After seven consecutive unsuccessful tries, the White Sox finally grunted out a "W" on the road.
The overall effort wasn't pretty. Chris Sale, on the other hand...
The Condor put the Sox on his back, striking out 11 Brewers while allowing just three hits and a walk over eight innings. He did give up a pair of runs -- the first one partially attributable to another ugly defensive start by his teammates, and the other on a hanging slider. But his breaking ball was better on the whole, he kept his velocity throughout the evening, and the combination allowed him to blow through two stop signs.
The first came in the top of the seventh. With the game tied at 2, the Sox had runners on first and second and one out with the pitcher's spot up. For most pitchers, it would have been an easy pinch-hitting call. For Sale ... that probably was still the right call. But Robin Ventura left him in there. The corners played well in on the bunt and cut down the lead runner at third with ease, and the Sox didn't score.
But Sale held up his end of the bargain, pitching a scoreless seventh. After the Sox gave him a 3-2 lead, he pitched a scoreless eighth -- and without a safety net. Even though he crossed 100 pitches and was facing the order a fourth time, Ventura didn't even have relievers stirring, much less loose. But Sale validated Ventura with a strikeout, a flyout, and after a two-out walk, a strikeout on his 110th pitch -- and perhaps his best changeup of the night.
That allowed Ventura to turn the ball over to David Robertson for the ninth, and he made it look easy with two strikeouts and a flyout to center. The White Sox are now 3-12 on the road.
In many ways, the game's tone was like Monday's, just far less severe. The Sox gave the Brewers a quick run when Adam Eaton's unsuccessful dive turned a Jean Segura double into a leadoff triple. A groundout brought the run home and cleared the bases, but the Sox extended the inning twice more. First, Conor Gillaspie booted Carlos Gomez's grounder. Then, after Sale caught Gomez leaning and picked him off, Micah Johnson flat-out dropped the throw to second. Sale finally ended it by getting a popout from Jason Rogers.
Sale's counterpart, Mike Fiers, was perfect through 11 outs. But with two down in the fourth, Jose Abreu took away the perfect game with Elian Herrera couldn't make a stab and good throw across the diamond. It probably should have been a hit and an error, but the scorer wanted the Sox to really earn the hit. The scorer decided they did when Herrera couldn't handle Avisail Garcia's hot smash, which put runners on the corners.
The Sox didn't score that inning, but they broke through in the fifth with surprising swiftness. Alexei Ramirez led off with a double down the right field line, and Tyler Flowers doubled to the left-center gap to tie the game. Then Flowers came around to score on Johnson's seeing-eye single through the right side for the first Chicago lead of the game. That single was big, because had Johnson made an out, Sale would have been an automatic out behind him, giving the Sox only one more bullet.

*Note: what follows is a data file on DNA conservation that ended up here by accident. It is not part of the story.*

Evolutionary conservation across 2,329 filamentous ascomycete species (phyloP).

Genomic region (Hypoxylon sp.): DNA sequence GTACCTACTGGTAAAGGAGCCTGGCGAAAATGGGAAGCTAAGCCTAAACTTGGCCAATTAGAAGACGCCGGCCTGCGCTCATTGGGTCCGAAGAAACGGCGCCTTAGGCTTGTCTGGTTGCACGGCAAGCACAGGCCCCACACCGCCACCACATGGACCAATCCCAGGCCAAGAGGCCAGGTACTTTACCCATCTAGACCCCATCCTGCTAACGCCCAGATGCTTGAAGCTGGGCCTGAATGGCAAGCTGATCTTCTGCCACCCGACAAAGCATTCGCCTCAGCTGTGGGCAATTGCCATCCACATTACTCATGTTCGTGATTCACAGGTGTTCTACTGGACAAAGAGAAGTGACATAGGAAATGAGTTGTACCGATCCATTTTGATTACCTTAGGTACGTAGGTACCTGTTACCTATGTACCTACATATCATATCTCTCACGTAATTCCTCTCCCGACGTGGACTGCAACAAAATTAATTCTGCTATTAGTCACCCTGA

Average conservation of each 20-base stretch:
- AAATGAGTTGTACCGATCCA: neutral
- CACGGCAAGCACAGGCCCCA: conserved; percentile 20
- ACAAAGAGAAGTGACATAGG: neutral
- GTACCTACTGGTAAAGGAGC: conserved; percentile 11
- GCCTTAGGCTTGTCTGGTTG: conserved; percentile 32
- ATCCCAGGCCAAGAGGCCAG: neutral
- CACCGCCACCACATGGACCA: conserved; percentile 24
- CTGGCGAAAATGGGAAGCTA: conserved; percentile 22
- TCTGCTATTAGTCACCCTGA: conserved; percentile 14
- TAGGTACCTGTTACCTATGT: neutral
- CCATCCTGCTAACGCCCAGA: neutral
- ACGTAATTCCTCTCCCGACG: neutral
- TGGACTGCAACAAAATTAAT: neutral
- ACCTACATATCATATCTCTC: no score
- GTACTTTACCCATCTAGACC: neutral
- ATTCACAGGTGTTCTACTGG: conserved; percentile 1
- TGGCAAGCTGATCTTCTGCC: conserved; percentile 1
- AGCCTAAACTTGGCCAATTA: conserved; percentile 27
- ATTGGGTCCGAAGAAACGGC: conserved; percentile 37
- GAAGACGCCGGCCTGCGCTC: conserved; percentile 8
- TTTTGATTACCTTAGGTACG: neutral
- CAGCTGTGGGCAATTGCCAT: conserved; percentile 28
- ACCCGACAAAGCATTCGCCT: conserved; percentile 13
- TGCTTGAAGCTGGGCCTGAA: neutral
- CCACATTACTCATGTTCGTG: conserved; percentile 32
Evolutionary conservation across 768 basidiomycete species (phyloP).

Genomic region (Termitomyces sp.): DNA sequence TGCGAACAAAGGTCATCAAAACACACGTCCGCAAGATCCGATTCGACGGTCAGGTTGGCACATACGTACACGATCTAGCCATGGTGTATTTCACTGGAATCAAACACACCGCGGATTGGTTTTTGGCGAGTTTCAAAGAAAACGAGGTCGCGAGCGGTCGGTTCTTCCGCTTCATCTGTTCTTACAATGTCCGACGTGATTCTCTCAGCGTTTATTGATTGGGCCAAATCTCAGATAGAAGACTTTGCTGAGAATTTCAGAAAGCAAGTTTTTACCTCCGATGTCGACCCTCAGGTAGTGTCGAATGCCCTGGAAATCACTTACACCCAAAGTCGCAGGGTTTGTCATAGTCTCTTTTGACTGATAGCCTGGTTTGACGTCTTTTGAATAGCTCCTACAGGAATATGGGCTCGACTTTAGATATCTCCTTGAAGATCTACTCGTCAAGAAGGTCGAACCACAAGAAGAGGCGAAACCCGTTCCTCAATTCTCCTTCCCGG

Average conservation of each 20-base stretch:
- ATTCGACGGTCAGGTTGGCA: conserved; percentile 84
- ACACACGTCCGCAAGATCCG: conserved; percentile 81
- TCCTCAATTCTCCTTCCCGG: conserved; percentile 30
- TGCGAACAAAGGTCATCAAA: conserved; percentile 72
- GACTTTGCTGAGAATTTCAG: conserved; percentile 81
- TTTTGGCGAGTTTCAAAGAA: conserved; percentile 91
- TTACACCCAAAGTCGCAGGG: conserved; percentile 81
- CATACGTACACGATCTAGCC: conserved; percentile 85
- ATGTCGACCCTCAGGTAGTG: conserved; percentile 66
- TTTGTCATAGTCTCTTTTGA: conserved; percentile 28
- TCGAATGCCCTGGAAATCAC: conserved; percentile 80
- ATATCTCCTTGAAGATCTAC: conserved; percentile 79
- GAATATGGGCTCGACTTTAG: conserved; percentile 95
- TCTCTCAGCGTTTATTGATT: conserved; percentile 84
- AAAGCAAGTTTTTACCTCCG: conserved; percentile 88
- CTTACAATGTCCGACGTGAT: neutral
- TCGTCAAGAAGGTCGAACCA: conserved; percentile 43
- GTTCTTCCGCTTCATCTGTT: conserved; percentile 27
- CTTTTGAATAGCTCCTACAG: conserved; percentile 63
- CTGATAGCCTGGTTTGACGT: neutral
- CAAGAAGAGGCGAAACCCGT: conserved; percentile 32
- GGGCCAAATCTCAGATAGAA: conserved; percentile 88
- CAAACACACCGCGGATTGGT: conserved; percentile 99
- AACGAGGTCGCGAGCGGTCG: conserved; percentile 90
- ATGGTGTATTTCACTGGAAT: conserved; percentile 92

The two other Sox runs came more at the customary 2015 pace. They loaded the bases with one out on a walk, single, wild pitch, and intentional walk, and Ramirez put them ahead with a sac fly to center.
Likewise, they pushed a run across in the ninth by getting the umpires involved. Johnson reached on "catcher interference" to start the inning, even though the replay showed Martin Maldonado's mitt wasn't anywhere close to Johnson's bat. But a foul tip made some catcher-related noise, Johnson claimed that his swing was hampered, and after Ventura came out to reinforce Johnson's case and the umpires convened, Johnson was awarded first for some reason.
Emilio Bonifacio followed with a nice bunt to the right side. Neal Cotts couldn't field it cleanly, and his flip to first got past the first baseman. But second baseman Hector Gomez ran it down, and his throw to third was in time for Herrera to apply the tag on a diving Johnson for a clear out -- which the umpires didn't see until a challenge.
After all that time on the first two batters, Adam Eaton singled to push Bonifacio to second. Melky Cabrera popped out, but Abreu picked him up by shooting a single through the wide-open right side for an insurance run Robertson didn't need.
*Along with the non-error error (it was called a stolen base), Johnson also had communication problems with Garcia -- including one time on a pop-up in the seventh inning for which Garcia reportedly called loudly and proudly.
*Flowers had his second straight multi-hit game and Bonifacio's bunt single has them both hitting in the .220s now after ugly starts.